Australian writer of books for younger readers, young adults, verse novels and poetry.

Genre Bending – notes from Continuum 15

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Okay – so the panel wasn’t called that! And, I admit I’ve taught a short course for the CAE which I titled ‘Genre Bending’. However, the panel on Speculative Elements in Women’s Fiction talked about the difficulties of categorisation in fiction and also the problems marketing can have with fiction that defies or crosses genres.

Who knew that the publisher held on to Diana Gabaldon’s Outlander (published in the UK as Cross Stitch) for a year while the marketing department tried to work out an effective publicity strategy – or, presumably, even if there was an effective publicity strategy? Bet the publisher’s glad marketing came to the party in the end! (As are Gabaldon’s readers!) If you think about the Outlander series it has everything: historical romance, romance, time travel, historical fiction, women’s fiction… (although I once met a middle-aged man in the train who was reading it.)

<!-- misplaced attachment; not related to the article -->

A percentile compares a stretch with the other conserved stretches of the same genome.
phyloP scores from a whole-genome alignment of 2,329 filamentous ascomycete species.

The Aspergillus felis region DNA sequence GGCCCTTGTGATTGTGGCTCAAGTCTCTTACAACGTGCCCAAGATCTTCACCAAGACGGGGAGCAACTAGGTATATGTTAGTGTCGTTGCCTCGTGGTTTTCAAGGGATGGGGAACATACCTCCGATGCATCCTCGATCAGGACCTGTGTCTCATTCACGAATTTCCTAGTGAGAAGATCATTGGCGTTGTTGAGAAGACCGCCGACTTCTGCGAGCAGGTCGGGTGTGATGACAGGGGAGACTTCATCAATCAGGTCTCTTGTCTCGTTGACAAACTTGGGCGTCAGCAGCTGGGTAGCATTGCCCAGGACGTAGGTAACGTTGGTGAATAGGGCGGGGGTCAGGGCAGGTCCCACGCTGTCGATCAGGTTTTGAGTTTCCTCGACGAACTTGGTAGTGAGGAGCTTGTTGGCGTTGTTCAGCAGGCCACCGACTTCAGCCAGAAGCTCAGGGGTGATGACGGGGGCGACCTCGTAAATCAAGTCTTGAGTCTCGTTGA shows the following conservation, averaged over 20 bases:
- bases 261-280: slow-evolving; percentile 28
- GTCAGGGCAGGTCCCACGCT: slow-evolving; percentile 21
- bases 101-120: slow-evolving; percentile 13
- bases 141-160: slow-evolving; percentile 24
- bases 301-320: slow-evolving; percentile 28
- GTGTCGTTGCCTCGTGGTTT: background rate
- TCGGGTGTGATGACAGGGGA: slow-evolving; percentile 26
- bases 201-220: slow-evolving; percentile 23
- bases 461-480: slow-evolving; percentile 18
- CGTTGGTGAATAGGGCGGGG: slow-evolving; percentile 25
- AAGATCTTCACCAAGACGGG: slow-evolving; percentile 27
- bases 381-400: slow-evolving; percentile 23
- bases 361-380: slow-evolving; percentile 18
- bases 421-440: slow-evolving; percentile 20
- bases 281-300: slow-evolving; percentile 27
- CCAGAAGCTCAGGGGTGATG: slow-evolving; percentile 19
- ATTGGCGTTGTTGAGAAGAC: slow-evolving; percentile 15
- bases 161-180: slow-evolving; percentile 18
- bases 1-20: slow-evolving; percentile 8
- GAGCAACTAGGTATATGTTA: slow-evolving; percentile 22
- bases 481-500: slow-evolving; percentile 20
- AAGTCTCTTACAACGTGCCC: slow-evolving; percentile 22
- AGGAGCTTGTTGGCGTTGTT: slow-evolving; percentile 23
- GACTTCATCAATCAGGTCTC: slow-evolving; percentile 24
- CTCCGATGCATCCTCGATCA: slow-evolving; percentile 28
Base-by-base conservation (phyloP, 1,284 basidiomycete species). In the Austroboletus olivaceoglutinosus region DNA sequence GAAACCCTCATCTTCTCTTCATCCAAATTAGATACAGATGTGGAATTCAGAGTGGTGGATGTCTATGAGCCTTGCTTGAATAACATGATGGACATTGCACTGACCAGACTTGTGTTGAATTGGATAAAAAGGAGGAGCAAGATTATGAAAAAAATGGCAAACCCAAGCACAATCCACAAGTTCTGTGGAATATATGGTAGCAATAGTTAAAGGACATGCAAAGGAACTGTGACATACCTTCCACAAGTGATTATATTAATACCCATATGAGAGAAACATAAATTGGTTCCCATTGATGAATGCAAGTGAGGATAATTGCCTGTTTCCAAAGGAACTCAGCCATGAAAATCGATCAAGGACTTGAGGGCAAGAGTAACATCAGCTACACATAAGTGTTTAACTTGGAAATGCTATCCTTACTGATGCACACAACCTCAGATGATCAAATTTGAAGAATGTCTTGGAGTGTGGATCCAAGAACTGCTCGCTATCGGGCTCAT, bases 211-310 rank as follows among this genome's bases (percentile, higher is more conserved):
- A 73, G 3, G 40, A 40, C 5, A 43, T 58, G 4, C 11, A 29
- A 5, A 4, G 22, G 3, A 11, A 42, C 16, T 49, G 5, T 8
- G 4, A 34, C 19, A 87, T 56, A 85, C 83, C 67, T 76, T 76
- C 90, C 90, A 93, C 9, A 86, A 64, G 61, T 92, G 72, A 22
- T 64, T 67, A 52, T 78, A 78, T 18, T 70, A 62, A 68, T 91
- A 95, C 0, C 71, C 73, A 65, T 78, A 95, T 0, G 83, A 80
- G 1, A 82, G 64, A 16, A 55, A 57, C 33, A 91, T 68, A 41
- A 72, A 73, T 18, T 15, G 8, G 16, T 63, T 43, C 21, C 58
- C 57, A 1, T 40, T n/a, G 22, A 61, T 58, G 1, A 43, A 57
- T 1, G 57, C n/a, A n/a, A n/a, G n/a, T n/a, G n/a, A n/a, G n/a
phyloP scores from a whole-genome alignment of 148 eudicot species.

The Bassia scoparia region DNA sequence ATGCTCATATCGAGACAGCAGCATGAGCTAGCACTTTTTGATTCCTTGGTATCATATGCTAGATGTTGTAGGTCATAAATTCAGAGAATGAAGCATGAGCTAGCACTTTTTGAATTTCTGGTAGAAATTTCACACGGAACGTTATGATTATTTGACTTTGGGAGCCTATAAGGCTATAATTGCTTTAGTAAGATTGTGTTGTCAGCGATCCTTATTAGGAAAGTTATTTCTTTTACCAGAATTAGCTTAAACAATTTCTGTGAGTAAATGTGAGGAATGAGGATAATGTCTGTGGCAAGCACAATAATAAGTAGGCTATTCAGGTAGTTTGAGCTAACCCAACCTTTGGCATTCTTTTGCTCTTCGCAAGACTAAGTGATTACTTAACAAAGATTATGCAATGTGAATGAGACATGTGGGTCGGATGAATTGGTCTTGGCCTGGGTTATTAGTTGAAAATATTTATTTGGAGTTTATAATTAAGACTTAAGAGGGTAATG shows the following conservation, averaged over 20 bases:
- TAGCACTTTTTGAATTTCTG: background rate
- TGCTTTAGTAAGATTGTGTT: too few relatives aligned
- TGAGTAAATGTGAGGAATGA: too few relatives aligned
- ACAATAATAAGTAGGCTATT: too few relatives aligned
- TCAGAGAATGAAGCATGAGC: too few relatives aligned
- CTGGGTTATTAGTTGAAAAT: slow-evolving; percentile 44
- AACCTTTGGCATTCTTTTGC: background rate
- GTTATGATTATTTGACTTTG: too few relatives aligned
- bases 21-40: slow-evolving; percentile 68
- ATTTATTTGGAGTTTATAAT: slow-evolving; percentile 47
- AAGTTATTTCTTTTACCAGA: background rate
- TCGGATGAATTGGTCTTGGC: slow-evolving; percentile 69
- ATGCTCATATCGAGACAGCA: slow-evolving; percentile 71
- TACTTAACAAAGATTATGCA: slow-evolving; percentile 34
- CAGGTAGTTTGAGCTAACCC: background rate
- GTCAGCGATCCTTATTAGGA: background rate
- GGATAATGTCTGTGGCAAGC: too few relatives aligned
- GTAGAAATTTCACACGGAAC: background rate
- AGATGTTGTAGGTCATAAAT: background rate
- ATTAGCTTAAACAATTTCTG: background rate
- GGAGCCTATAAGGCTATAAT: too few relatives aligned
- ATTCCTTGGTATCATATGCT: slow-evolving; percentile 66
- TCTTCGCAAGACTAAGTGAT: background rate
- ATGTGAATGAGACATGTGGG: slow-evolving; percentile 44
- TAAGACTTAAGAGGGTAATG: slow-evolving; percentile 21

The panelists made an excellent point about the need to read widely to improve any writing – and suggested that a writer should look to crime and horror for how to write about conflict, and romance for how to write effective sex scenes.

They also made the important point that simply writing kickarse female characters isn’t the only way to create strong female protagonists. The celebration of those qualities we traditionally assume to be female – empathy, nurturing, the ability to listen etc. – is equally important.

Interestingly romance is a genre that does push genre boundaries – and it’s the best-selling genre – so, if you think you can write romance, now is the time to try. I’m thinking of creating a niche market – dog park romance!

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